How should I revise Chem4 while doing Chem5?

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Mvpmb
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I need to go over chem4 somehow, not sure what to do someone help
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Anon_98
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Hello,

Okay well it's perfectly do-able so try not to worry. I'd recommend that you revise Unit 4 everyday/every other day after school for a couple hours until you have covered all the content! Then after that you should do practice questions to test your knowledge. There are a lot of online resources such as 'chemrevise.org' which may help with this. Afterwards, one past paper a week until it gets close to the exams so you don't forget/still have it fresh in your mind would be good. At least, that's what I'm going to try and do as of tomorrow anyway.
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Luke Kostanjsek
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Presuming your syllabus is like mine (so Chem4 was all the organic shizz) then I found the absolute most useful thing to do was create reaction maps. Get two big A3 pieces of paper, and put benzene at the centre of one of them, and alkanes at the centre of the other. Then draw arrows from them to every product you can create from an alkane/benzene, and put the reaction conditions on the arrows. Keep repeating this until you've got a massive map that shows how each organic compound is made from some other organic compound; I found these amazing for learning my reaction conditions and for answering questions that say 'How do you get to compoud a from compound b in x reactions?'. Also make sure to include any relevant mechanisms, any relevant colour changes or other observations that you get from the reaction. Further, I found it helpful to include my organic tests on here, so for instance I'd include that reacting phenol with iron (iii) chloride gives a violet solution.
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Mvpmb
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(Original post by Luke Kostanjsek)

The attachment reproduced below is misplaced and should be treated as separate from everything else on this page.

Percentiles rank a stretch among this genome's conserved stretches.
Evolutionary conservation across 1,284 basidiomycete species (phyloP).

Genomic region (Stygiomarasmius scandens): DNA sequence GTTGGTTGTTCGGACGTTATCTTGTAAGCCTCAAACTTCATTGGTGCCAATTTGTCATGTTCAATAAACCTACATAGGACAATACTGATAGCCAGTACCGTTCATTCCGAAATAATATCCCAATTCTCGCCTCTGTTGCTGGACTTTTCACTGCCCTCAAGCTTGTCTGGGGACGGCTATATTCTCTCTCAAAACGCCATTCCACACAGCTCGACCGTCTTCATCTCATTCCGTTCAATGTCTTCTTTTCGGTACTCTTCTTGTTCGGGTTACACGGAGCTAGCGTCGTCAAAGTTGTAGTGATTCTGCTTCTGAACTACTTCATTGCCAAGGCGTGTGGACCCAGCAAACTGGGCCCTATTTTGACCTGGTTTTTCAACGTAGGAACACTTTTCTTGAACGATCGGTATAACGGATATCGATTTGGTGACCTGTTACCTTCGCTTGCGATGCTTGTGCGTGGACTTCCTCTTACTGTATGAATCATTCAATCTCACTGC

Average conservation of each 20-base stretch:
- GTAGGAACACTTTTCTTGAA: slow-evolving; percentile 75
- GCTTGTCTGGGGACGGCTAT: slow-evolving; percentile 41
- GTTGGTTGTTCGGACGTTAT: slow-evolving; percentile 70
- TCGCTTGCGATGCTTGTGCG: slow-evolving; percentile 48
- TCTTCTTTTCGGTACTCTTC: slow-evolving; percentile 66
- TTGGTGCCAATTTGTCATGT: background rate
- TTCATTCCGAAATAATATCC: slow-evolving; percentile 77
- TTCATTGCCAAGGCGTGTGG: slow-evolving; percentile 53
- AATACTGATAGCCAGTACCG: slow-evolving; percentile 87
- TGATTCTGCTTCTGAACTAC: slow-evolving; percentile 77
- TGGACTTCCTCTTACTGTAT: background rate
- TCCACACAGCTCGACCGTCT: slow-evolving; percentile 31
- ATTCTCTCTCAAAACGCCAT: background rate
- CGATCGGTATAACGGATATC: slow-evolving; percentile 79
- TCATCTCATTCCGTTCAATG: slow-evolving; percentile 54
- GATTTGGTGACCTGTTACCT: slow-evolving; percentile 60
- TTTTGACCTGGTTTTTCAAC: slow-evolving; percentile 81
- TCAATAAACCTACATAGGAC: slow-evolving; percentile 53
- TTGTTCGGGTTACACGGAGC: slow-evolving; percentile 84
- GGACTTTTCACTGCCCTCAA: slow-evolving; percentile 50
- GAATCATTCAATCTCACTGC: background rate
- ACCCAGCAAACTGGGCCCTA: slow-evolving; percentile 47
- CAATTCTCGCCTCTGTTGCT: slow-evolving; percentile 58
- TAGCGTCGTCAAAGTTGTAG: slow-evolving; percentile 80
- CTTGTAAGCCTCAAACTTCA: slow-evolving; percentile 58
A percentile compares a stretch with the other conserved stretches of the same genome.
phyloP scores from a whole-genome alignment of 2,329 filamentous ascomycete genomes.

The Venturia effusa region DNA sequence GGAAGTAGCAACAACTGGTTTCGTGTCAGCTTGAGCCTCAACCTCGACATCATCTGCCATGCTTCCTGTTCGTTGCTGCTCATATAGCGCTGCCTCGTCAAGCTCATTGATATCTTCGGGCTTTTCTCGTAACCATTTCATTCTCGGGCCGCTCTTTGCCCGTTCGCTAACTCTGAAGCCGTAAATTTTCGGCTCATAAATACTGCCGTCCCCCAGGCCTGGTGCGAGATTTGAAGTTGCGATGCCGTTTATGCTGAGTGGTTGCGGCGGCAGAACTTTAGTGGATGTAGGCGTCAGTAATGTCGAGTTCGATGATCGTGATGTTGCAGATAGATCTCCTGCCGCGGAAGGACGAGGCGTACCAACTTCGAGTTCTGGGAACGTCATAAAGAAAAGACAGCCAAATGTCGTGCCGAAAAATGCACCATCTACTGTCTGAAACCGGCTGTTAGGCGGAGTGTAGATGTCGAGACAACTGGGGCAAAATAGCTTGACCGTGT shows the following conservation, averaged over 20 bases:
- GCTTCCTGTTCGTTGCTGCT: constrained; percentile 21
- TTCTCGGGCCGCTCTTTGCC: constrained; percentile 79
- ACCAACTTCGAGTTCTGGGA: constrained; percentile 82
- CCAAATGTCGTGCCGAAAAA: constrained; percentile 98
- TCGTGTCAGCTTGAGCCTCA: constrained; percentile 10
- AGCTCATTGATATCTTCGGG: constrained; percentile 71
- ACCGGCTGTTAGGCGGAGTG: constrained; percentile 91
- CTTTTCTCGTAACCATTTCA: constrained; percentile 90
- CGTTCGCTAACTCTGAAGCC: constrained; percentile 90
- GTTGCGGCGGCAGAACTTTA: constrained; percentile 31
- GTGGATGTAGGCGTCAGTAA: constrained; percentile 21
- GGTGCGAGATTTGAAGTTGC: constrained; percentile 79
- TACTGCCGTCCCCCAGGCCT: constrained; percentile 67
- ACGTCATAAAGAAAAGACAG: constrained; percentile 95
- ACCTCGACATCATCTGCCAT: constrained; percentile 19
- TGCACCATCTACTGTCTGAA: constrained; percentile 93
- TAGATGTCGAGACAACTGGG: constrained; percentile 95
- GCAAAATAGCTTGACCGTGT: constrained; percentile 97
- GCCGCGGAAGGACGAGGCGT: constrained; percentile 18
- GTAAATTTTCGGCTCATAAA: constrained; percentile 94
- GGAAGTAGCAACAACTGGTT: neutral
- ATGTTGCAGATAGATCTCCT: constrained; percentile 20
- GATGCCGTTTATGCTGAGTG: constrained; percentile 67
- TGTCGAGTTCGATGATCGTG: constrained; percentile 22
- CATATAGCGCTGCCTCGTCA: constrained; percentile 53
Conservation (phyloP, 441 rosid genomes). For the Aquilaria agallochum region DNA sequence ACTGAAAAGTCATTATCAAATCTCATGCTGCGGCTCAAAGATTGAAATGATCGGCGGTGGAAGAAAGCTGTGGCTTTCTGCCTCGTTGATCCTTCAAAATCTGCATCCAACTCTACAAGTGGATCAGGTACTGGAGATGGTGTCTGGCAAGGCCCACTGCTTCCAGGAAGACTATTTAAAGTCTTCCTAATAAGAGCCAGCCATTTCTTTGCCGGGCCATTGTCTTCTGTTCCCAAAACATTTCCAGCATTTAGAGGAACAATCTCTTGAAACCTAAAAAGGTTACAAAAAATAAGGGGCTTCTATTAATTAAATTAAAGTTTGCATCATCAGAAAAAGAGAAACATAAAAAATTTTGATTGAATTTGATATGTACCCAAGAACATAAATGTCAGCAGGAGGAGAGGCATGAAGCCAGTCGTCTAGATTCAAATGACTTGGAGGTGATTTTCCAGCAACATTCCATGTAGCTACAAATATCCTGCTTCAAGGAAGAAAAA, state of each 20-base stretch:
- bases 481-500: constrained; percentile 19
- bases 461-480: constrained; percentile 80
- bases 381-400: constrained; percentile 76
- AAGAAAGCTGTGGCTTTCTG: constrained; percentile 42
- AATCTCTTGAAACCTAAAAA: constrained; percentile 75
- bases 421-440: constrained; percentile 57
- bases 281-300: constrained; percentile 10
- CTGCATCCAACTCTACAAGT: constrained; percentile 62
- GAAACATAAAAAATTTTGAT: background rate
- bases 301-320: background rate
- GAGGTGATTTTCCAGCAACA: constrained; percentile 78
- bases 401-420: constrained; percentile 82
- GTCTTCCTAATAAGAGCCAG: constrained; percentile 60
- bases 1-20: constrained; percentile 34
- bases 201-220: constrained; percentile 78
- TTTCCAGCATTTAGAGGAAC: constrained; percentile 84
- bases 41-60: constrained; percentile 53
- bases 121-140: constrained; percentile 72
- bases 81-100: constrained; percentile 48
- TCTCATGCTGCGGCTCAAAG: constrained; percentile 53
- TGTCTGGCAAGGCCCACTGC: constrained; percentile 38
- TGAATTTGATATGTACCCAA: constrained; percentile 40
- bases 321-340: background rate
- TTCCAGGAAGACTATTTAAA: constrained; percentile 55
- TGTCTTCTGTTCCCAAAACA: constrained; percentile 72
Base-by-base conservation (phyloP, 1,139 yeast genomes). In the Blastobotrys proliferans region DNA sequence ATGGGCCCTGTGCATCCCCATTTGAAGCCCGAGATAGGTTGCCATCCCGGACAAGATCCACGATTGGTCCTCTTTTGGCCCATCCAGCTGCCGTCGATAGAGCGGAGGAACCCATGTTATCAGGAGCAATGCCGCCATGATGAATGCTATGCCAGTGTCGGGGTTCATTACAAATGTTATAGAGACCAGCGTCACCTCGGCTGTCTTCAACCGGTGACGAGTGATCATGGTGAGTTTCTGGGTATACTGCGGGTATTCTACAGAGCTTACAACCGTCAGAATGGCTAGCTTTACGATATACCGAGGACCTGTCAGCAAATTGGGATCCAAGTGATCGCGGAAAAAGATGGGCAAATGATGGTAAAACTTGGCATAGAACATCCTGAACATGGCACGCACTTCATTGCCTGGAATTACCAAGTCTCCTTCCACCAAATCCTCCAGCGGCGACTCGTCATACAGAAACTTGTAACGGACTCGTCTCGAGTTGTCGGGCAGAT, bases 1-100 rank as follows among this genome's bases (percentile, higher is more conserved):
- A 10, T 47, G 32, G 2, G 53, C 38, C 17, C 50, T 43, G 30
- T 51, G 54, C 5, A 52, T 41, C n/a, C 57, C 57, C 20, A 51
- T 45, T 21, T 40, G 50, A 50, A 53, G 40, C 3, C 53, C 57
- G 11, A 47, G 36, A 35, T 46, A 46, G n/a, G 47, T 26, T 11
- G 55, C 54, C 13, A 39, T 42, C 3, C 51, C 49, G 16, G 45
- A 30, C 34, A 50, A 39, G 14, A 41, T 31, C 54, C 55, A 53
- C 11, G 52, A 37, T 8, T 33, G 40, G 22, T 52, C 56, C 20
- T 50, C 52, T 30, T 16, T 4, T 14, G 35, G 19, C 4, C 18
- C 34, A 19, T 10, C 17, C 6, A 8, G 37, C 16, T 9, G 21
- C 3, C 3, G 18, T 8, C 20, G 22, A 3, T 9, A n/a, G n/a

Presuming your syllabus is like mine (so Chem4 was all the organic shizz) then I found the absolute most useful thing to do was create reaction maps. Get two big A3 pieces of paper, and put benzene at the centre of one of them, and alkanes at the centre of the other. Then draw arrows from them to every product you can create from an alkane/benzene, and put the reaction conditions on the arrows. Keep repeating this until you've got a massive map that shows how each organic compound is made from some other organic compound; I found these amazing for learning my reaction conditions and for answering questions that say 'How do you get to compoud a from compound b in x reactions?'. Also make sure to include any relevant mechanisms, any relevant colour changes or other observations that you get from the reaction. Further, I found it helpful to include my organic tests on here, so for instance I'd include that reacting phenol with iron (iii) chloride gives a violet solution.

Could you send me a picture so i get the idea of it?

thanks
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Luke Kostanjsek
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(Original post by Mvpmb)
Could you send me a picture so i get the idea of it?

thanks
These aren't mine cause I've given my notes to a girl I'm tutoring; I just found these online. I'd definitely say to make your own rather than use ones you find online cause the actual process of writing it all out will help you to learn it. But here's an example of an aromatic and aliphatic reaction map:

Aromatic: https://s-media-cache-ak0.pinimg.com...6ef31af42e.jpg

Aliphatic: https://s-media-cache-ak0.pinimg.com...4b26de652f.jpg

These are decent examples, but I put a bit more detail on mine. I found it helpful to include observations from the reactions and mechanisms for instance, just tailor it to whatever will work for you.
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Luke Kostanjsek
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(Original post by Mvpmb)
Could you send me a picture so i get the idea of it?

thanks
Oh yeah, and one other tip. http://www.chemguide.co.uk/ . Literally the best website imaginable for A level chemistry, it's incredible. You could teach it to yourself just using that website, it's got everything you'll ever need.
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Mvpmb
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(Original post by Anon_98)
Hello,

Okay well it's perfectly do-able so try not to worry. I'd recommend that you revise Unit 4 everyday/every other day after school for a couple hours until you have covered all the content! Then after that you should do practice questions to test your knowledge. There are a lot of online resources such as 'chemrevise.org' which may help with this. Afterwards, one past paper a week until it gets close to the exams so you don't forget/still have it fresh in your mind would be good. At least, that's what I'm going to try and do as of tomorrow anyway.
Good idea
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Anon_98
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(Original post by Mvpmb)
Good idea
:borat:
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